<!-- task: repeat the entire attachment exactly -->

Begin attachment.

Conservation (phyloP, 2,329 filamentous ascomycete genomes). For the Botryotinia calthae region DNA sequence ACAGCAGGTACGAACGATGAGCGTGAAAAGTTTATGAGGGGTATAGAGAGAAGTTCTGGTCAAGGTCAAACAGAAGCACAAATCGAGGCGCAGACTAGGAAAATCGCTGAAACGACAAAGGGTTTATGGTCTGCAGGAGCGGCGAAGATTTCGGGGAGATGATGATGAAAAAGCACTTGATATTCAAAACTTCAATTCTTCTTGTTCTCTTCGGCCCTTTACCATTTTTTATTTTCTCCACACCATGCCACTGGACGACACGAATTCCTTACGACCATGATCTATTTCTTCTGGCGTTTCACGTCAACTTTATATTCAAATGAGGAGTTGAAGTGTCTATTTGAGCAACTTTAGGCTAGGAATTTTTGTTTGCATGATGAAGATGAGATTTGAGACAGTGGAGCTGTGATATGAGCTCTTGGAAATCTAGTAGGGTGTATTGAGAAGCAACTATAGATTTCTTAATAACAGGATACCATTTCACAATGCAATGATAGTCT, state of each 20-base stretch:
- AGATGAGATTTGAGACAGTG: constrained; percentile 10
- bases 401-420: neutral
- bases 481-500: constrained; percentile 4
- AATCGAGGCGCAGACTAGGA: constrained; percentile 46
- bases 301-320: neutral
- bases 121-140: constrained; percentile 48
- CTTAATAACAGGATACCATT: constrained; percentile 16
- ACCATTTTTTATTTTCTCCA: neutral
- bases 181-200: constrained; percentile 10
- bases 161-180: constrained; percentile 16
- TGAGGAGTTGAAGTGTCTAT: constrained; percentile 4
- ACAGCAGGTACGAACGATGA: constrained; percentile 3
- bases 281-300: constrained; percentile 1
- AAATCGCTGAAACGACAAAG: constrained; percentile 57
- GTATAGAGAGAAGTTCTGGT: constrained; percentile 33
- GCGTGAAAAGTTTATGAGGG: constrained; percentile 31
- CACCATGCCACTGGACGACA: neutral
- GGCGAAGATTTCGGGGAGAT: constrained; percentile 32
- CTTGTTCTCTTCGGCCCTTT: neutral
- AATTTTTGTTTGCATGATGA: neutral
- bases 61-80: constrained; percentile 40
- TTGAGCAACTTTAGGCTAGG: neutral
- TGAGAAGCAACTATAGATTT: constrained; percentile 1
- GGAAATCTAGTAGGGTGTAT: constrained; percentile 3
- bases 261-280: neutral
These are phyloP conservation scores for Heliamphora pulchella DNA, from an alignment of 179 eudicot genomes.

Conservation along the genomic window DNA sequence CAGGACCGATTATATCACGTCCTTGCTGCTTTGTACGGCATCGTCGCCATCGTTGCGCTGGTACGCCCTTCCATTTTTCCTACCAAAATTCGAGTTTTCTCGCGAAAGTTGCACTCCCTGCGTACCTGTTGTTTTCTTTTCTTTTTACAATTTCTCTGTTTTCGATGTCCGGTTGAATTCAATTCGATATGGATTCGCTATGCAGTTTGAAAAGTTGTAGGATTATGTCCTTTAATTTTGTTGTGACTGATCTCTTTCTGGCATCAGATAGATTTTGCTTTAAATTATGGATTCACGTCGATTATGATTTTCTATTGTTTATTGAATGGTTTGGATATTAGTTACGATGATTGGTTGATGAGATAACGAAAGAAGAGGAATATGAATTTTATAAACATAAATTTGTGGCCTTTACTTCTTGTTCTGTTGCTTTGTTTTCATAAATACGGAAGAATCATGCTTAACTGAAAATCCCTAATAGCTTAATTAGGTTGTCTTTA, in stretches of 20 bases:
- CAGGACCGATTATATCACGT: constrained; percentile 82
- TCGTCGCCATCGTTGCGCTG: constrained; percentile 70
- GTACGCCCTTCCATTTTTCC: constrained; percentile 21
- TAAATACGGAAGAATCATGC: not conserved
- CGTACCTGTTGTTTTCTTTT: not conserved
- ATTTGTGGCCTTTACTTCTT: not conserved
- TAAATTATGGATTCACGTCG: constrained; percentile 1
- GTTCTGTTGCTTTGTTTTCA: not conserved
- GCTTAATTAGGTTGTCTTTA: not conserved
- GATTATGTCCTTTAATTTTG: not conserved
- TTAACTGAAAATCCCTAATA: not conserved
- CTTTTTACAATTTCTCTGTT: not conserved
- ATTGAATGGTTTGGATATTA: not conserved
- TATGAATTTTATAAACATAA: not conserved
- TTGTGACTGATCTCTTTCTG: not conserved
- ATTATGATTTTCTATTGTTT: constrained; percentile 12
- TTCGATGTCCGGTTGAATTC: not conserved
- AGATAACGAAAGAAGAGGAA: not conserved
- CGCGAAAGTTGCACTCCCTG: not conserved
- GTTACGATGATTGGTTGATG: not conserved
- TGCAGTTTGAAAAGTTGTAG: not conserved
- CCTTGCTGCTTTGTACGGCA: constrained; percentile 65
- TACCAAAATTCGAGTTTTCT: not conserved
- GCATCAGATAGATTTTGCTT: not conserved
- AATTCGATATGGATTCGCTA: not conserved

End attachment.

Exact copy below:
Conservation (phyloP, 2,329 filamentous ascomycete genomes). For the Botryotinia calthae region DNA sequence ACAGCAGGTACGAACGATGAGCGTGAAAAGTTTATGAGGGGTATAGAGAGAAGTTCTGGTCAAGGTCAAACAGAAGCACAAATCGAGGCGCAGACTAGGAAAATCGCTGAAACGACAAAGGGTTTATGGTCTGCAGGAGCGGCGAAGATTTCGGGGAGATGATGATGAAAAAGCACTTGATATTCAAAACTTCAATTCTTCTTGTTCTCTTCGGCCCTTTACCATTTTTTATTTTCTCCACACCATGCCACTGGACGACACGAATTCCTTACGACCATGATCTATTTCTTCTGGCGTTTCACGTCAACTTTATATTCAAATGAGGAGTTGAAGTGTCTATTTGAGCAACTTTAGGCTAGGAATTTTTGTTTGCATGATGAAGATGAGATTTGAGACAGTGGAGCTGTGATATGAGCTCTTGGAAATCTAGTAGGGTGTATTGAGAAGCAACTATAGATTTCTTAATAACAGGATACCATTTCACAATGCAATGATAGTCT, state of each 20-base stretch:
- AGATGAGATTTGAGACAGTG: constrained; percentile 10
- bases 401-420: neutral
- bases 481-500: constrained; percentile 4
- AATCGAGGCGCAGACTAGGA: constrained; percentile 46
- bases 301-320: neutral
- bases 121-140: constrained; percentile 48
- CTTAATAACAGGATACCATT: constrained; percentile 16
- ACCATTTTTTATTTTCTCCA: neutral
- bases 181-200: constrained; percentile 10
- bases 161-180: constrained; percentile 16
- TGAGGAGTTGAAGTGTCTAT: constrained; percentile 4
- ACAGCAGGTACGAACGATGA: constrained; percentile 3
- bases 281-300: constrained; percentile 1
- AAATCGCTGAAACGACAAAG: constrained; percentile 57
- GTATAGAGAGAAGTTCTGGT: constrained; percentile 33
- GCGTGAAAAGTTTATGAGGG: constrained; percentile 31
- CACCATGCCACTGGACGACA: neutral
- GGCGAAGATTTCGGGGAGAT: constrained; percentile 32
- CTTGTTCTCTTCGGCCCTTT: neutral
- AATTTTTGTTTGCATGATGA: neutral
- bases 61-80: constrained; percentile 40
- TTGAGCAACTTTAGGCTAGG: neutral
- TGAGAAGCAACTATAGATTT: constrained; percentile 1
- GGAAATCTAGTAGGGTGTAT: constrained; percentile 3
- bases 261-280: neutral
These are phyloP conservation scores for Heliamphora pulchella DNA, from an alignment of 179 eudicot genomes.

Conservation along the genomic window DNA sequence CAGGACCGATTATATCACGTCCTTGCTGCTTTGTACGGCATCGTCGCCATCGTTGCGCTGGTACGCCCTTCCATTTTTCCTACCAAAATTCGAGTTTTCTCGCGAAAGTTGCACTCCCTGCGTACCTGTTGTTTTCTTTTCTTTTTACAATTTCTCTGTTTTCGATGTCCGGTTGAATTCAATTCGATATGGATTCGCTATGCAGTTTGAAAAGTTGTAGGATTATGTCCTTTAATTTTGTTGTGACTGATCTCTTTCTGGCATCAGATAGATTTTGCTTTAAATTATGGATTCACGTCGATTATGATTTTCTATTGTTTATTGAATGGTTTGGATATTAGTTACGATGATTGGTTGATGAGATAACGAAAGAAGAGGAATATGAATTTTATAAACATAAATTTGTGGCCTTTACTTCTTGTTCTGTTGCTTTGTTTTCATAAATACGGAAGAATCATGCTTAACTGAAAATCCCTAATAGCTTAATTAGGTTGTCTTTA, in stretches of 20 bases:
- CAGGACCGATTATATCACGT: constrained; percentile 82
- TCGTCGCCATCGTTGCGCTG: constrained; percentile 70
- GTACGCCCTTCCATTTTTCC: constrained; percentile 21
- TAAATACGGAAGAATCATGC: not conserved
- CGTACCTGTTGTTTTCTTTT: not conserved
- ATTTGTGGCCTTTACTTCTT: not conserved
- TAAATTATGGATTCACGTCG: constrained; percentile 1
- GTTCTGTTGCTTTGTTTTCA: not conserved
- GCTTAATTAGGTTGTCTTTA: not conserved
- GATTATGTCCTTTAATTTTG: not conserved
- TTAACTGAAAATCCCTAATA: not conserved
- CTTTTTACAATTTCTCTGTT: not conserved
- ATTGAATGGTTTGGATATTA: not conserved
- TATGAATTTTATAAACATAA: not conserved
- TTGTGACTGATCTCTTTCTG: not conserved
- ATTATGATTTTCTATTGTTT: constrained; percentile 12
- TTCGATGTCCGGTTGAATTC: not conserved
- AGATAACGAAAGAAGAGGAA: not conserved
- CGCGAAAGTTGCACTCCCTG: not conserved
- GTTACGATGATTGGTTGATG: not conserved
- TGCAGTTTGAAAAGTTGTAG: not conserved
- CCTTGCTGCTTTGTACGGCA: constrained; percentile 65
- TACCAAAATTCGAGTTTTCT: not conserved
- GCATCAGATAGATTTTGCTT: not conserved
- AATTCGATATGGATTCGCTA: not conserved